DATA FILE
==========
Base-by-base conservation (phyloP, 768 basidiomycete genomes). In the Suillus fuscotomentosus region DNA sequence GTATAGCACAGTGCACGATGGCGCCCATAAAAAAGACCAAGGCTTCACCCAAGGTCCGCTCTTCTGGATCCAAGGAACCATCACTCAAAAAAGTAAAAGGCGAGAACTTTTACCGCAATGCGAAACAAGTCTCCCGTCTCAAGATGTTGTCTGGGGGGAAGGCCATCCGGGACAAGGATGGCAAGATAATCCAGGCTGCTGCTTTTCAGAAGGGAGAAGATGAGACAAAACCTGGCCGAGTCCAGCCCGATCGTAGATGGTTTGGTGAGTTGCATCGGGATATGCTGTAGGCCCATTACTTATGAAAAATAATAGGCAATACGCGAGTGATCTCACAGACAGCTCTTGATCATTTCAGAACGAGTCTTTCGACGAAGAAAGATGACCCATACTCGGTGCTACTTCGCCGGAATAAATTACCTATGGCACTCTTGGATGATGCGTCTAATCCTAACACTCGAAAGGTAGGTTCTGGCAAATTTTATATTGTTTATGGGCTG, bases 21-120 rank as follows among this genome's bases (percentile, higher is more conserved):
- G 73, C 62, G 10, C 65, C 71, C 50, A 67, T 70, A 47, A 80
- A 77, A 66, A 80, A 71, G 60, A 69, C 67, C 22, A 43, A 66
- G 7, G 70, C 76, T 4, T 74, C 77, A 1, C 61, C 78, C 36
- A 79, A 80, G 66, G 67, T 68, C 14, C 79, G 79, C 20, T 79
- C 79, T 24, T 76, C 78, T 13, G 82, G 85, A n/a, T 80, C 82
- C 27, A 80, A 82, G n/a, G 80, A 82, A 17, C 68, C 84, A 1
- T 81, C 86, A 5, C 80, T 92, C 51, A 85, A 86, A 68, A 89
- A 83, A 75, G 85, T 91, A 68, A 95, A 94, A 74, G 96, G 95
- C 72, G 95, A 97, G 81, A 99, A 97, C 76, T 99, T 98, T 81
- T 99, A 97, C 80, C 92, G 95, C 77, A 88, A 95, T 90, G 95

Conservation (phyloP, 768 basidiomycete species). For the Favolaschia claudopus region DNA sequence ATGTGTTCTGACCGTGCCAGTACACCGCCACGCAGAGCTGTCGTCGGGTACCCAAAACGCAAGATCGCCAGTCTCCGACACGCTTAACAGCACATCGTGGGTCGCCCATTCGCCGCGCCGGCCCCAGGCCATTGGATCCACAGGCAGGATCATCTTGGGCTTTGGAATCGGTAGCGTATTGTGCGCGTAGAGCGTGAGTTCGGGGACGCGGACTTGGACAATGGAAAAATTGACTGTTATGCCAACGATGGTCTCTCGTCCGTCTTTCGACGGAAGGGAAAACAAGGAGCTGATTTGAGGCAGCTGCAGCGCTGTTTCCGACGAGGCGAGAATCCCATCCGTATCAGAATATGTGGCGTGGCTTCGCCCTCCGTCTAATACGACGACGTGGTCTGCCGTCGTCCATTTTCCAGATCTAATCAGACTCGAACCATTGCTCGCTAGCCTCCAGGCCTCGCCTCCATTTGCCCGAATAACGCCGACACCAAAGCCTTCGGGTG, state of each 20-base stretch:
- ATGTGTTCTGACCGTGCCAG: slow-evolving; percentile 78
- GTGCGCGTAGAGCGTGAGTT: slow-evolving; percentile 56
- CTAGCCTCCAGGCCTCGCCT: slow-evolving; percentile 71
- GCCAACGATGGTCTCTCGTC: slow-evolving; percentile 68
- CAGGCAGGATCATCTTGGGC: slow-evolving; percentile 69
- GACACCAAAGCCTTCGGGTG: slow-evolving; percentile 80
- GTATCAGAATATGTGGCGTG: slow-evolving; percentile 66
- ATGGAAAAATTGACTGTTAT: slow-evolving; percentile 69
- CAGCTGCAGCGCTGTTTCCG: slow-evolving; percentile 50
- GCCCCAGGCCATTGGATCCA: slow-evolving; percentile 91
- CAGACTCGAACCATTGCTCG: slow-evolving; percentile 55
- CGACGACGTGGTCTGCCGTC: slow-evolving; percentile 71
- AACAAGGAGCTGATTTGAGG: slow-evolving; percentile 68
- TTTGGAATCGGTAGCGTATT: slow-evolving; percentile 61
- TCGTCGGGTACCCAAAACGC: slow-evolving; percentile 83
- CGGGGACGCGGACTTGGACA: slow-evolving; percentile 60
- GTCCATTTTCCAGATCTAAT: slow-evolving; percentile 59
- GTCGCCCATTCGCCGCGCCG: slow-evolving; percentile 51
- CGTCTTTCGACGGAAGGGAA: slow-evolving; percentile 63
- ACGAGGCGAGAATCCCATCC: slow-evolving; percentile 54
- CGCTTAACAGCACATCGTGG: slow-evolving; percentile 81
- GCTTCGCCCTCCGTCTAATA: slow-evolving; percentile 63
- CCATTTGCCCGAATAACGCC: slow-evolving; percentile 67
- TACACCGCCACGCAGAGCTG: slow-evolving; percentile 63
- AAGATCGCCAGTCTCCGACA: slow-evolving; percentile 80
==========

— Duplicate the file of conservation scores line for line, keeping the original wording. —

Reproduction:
Base-by-base conservation (phyloP, 768 basidiomycete genomes). In the Suillus fuscotomentosus region DNA sequence GTATAGCACAGTGCACGATGGCGCCCATAAAAAAGACCAAGGCTTCACCCAAGGTCCGCTCTTCTGGATCCAAGGAACCATCACTCAAAAAAGTAAAAGGCGAGAACTTTTACCGCAATGCGAAACAAGTCTCCCGTCTCAAGATGTTGTCTGGGGGGAAGGCCATCCGGGACAAGGATGGCAAGATAATCCAGGCTGCTGCTTTTCAGAAGGGAGAAGATGAGACAAAACCTGGCCGAGTCCAGCCCGATCGTAGATGGTTTGGTGAGTTGCATCGGGATATGCTGTAGGCCCATTACTTATGAAAAATAATAGGCAATACGCGAGTGATCTCACAGACAGCTCTTGATCATTTCAGAACGAGTCTTTCGACGAAGAAAGATGACCCATACTCGGTGCTACTTCGCCGGAATAAATTACCTATGGCACTCTTGGATGATGCGTCTAATCCTAACACTCGAAAGGTAGGTTCTGGCAAATTTTATATTGTTTATGGGCTG, bases 21-120 rank as follows among this genome's bases (percentile, higher is more conserved):
- G 73, C 62, G 10, C 65, C 71, C 50, A 67, T 70, A 47, A 80
- A 77, A 66, A 80, A 71, G 60, A 69, C 67, C 22, A 43, A 66
- G 7, G 70, C 76, T 4, T 74, C 77, A 1, C 61, C 78, C 36
- A 79, A 80, G 66, G 67, T 68, C 14, C 79, G 79, C 20, T 79
- C 79, T 24, T 76, C 78, T 13, G 82, G 85, A n/a, T 80, C 82
- C 27, A 80, A 82, G n/a, G 80, A 82, A 17, C 68, C 84, A 1
- T 81, C 86, A 5, C 80, T 92, C 51, A 85, A 86, A 68, A 89
- A 83, A 75, G 85, T 91, A 68, A 95, A 94, A 74, G 96, G 95
- C 72, G 95, A 97, G 81, A 99, A 97, C 76, T 99, T 98, T 81
- T 99, A 97, C 80, C 92, G 95, C 77, A 88, A 95, T 90, G 95

Conservation (phyloP, 768 basidiomycete species). For the Favolaschia claudopus region DNA sequence ATGTGTTCTGACCGTGCCAGTACACCGCCACGCAGAGCTGTCGTCGGGTACCCAAAACGCAAGATCGCCAGTCTCCGACACGCTTAACAGCACATCGTGGGTCGCCCATTCGCCGCGCCGGCCCCAGGCCATTGGATCCACAGGCAGGATCATCTTGGGCTTTGGAATCGGTAGCGTATTGTGCGCGTAGAGCGTGAGTTCGGGGACGCGGACTTGGACAATGGAAAAATTGACTGTTATGCCAACGATGGTCTCTCGTCCGTCTTTCGACGGAAGGGAAAACAAGGAGCTGATTTGAGGCAGCTGCAGCGCTGTTTCCGACGAGGCGAGAATCCCATCCGTATCAGAATATGTGGCGTGGCTTCGCCCTCCGTCTAATACGACGACGTGGTCTGCCGTCGTCCATTTTCCAGATCTAATCAGACTCGAACCATTGCTCGCTAGCCTCCAGGCCTCGCCTCCATTTGCCCGAATAACGCCGACACCAAAGCCTTCGGGTG, state of each 20-base stretch:
- ATGTGTTCTGACCGTGCCAG: slow-evolving; percentile 78
- GTGCGCGTAGAGCGTGAGTT: slow-evolving; percentile 56
- CTAGCCTCCAGGCCTCGCCT: slow-evolving; percentile 71
- GCCAACGATGGTCTCTCGTC: slow-evolving; percentile 68
- CAGGCAGGATCATCTTGGGC: slow-evolving; percentile 69
- GACACCAAAGCCTTCGGGTG: slow-evolving; percentile 80
- GTATCAGAATATGTGGCGTG: slow-evolving; percentile 66
- ATGGAAAAATTGACTGTTAT: slow-evolving; percentile 69
- CAGCTGCAGCGCTGTTTCCG: slow-evolving; percentile 50
- GCCCCAGGCCATTGGATCCA: slow-evolving; percentile 91
- CAGACTCGAACCATTGCTCG: slow-evolving; percentile 55
- CGACGACGTGGTCTGCCGTC: slow-evolving; percentile 71
- AACAAGGAGCTGATTTGAGG: slow-evolving; percentile 68
- TTTGGAATCGGTAGCGTATT: slow-evolving; percentile 61
- TCGTCGGGTACCCAAAACGC: slow-evolving; percentile 83
- CGGGGACGCGGACTTGGACA: slow-evolving; percentile 60
- GTCCATTTTCCAGATCTAAT: slow-evolving; percentile 59
- GTCGCCCATTCGCCGCGCCG: slow-evolving; percentile 51
- CGTCTTTCGACGGAAGGGAA: slow-evolving; percentile 63
- ACGAGGCGAGAATCCCATCC: slow-evolving; percentile 54
- CGCTTAACAGCACATCGTGG: slow-evolving; percentile 81
- GCTTCGCCCTCCGTCTAATA: slow-evolving; percentile 63
- CCATTTGCCCGAATAACGCC: slow-evolving; percentile 67
- TACACCGCCACGCAGAGCTG: slow-evolving; percentile 63
- AAGATCGCCAGTCTCCGACA: slow-evolving; percentile 80